Some Thonet chairs, such as those designed by Joseph Urban for Paul Hofner Restaurant in 1906, are so rare that they are valued over 20,000 € each.
The same goes for the Thonet style creations by Jacob & Josef Kohn. For example, a German museum bought the chair No. 371 also known as “Seven Balls”, for over 30,000 € in 2014.
Another good example is the rocking chair No. 267 known as Egg rocking chair produced by the Società Anonima Antonio Volpe in Udine. It is worth over 25,000 €.
Not to mention the lamellar production. Dorotheum auction house in Vienna estimated the value of a lamellar chair No. 14 at over 30,000 € in 2015.
Design requires hard work
Even in the history of design, steam-bent wood furniture is not given sufficient consideration.
Even today, for example, the aforementioned Società Anonima Antonio Volpe finds no place in the history of design books.
Nevertheless, it is the only company in the furniture sector reported in the Italian statistical yearbook of 1908. As well as being the only company producing hundreds of thousands of objects in Italy.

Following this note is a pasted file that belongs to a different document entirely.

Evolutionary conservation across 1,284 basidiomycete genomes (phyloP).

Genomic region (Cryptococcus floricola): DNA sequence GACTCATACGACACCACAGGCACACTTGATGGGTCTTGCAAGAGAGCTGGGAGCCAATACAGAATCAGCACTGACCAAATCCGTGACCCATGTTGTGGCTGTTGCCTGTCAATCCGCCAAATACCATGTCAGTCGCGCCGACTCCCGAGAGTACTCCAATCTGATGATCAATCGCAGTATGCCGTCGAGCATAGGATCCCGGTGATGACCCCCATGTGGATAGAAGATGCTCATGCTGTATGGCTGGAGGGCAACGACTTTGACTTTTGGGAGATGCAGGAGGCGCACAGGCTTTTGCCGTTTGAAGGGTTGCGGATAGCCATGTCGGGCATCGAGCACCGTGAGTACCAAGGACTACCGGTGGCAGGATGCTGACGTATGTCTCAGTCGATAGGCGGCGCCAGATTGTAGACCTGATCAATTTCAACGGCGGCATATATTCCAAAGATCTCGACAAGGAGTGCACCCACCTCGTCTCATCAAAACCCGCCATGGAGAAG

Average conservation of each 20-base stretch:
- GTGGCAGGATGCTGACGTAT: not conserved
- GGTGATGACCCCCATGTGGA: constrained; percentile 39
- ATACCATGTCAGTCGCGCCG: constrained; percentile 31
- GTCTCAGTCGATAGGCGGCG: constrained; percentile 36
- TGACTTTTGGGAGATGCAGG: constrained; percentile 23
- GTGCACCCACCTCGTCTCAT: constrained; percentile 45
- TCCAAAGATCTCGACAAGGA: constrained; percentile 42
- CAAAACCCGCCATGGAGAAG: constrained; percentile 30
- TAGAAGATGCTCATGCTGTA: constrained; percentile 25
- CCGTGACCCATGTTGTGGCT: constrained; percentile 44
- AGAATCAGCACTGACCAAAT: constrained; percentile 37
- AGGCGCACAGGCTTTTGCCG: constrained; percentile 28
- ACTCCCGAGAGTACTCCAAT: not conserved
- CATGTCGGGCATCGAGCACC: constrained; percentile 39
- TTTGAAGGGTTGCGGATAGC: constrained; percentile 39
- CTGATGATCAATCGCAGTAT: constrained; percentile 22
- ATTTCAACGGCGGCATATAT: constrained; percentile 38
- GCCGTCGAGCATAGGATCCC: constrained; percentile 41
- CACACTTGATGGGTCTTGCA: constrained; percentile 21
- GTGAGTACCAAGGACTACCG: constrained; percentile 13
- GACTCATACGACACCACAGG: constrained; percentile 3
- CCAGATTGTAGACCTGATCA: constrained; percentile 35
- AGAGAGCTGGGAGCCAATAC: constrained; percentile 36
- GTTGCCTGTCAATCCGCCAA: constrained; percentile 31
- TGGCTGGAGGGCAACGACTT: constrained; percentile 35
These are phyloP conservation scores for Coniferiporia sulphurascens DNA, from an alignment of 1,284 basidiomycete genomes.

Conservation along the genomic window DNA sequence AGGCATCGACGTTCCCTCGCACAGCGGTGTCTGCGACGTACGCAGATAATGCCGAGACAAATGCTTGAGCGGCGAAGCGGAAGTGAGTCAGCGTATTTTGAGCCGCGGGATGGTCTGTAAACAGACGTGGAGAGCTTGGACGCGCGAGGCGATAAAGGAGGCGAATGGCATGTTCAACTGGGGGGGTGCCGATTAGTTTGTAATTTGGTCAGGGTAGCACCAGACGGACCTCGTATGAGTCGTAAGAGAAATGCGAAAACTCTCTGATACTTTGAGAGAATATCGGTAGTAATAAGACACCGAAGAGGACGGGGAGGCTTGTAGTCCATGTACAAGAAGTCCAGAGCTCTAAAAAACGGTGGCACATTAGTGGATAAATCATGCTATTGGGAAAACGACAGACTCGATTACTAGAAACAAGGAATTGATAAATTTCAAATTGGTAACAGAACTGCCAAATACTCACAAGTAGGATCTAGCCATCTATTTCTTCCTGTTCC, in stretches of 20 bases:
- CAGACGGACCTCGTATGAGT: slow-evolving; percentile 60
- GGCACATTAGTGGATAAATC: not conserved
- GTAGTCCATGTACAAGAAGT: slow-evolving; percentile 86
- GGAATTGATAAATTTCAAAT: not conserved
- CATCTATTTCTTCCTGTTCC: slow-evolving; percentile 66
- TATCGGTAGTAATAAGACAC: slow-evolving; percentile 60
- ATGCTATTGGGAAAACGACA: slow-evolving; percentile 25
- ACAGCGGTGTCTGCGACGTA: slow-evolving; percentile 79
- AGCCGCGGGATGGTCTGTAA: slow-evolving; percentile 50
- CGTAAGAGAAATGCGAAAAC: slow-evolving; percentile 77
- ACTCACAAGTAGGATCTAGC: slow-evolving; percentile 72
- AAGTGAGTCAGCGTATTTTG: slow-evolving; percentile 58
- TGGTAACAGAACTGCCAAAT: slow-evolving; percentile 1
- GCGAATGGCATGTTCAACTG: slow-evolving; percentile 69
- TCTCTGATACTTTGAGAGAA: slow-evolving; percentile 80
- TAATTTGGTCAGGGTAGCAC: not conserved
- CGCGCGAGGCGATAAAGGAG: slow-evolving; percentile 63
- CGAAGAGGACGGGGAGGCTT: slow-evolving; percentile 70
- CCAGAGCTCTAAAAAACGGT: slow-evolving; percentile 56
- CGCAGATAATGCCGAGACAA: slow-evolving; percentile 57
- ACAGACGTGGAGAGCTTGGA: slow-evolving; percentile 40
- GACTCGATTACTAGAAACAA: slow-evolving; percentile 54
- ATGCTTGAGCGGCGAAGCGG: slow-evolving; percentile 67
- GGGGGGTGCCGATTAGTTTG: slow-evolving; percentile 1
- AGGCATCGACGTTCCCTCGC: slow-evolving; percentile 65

Even more incredible that to date you can find these masterpieces in all international most important design museums…except Italy.
One of the first to give value to the chair from Vienna was Karl Mang who organized the first exhibition in the 1960s and then wrote the first book on Thonet production. At that time, the production was not divided into German and Austrian branches.
A perfect combination of industry and craftsmanship
In those moments you will think that your love does not exist because there is no one ready to receive it. (Gianrico Carofiglio)
Instead, love really exists and I have never stopped believing. If you have never seen in person the bending process and the production steps of a steam-bent wooden chair you probably won’t understand how little of “serial” there is in a similar chair.
And this applies not only to reproductions of furniture as the Café Museum chair by Adolf Loos, where wood thickness varies continuously but also to a simple No.14.
As the architect Paolo Portoghesi told us in our interview, everything took place in a particular historical period, when the industry invaded craftmanship, creating a perfect combination.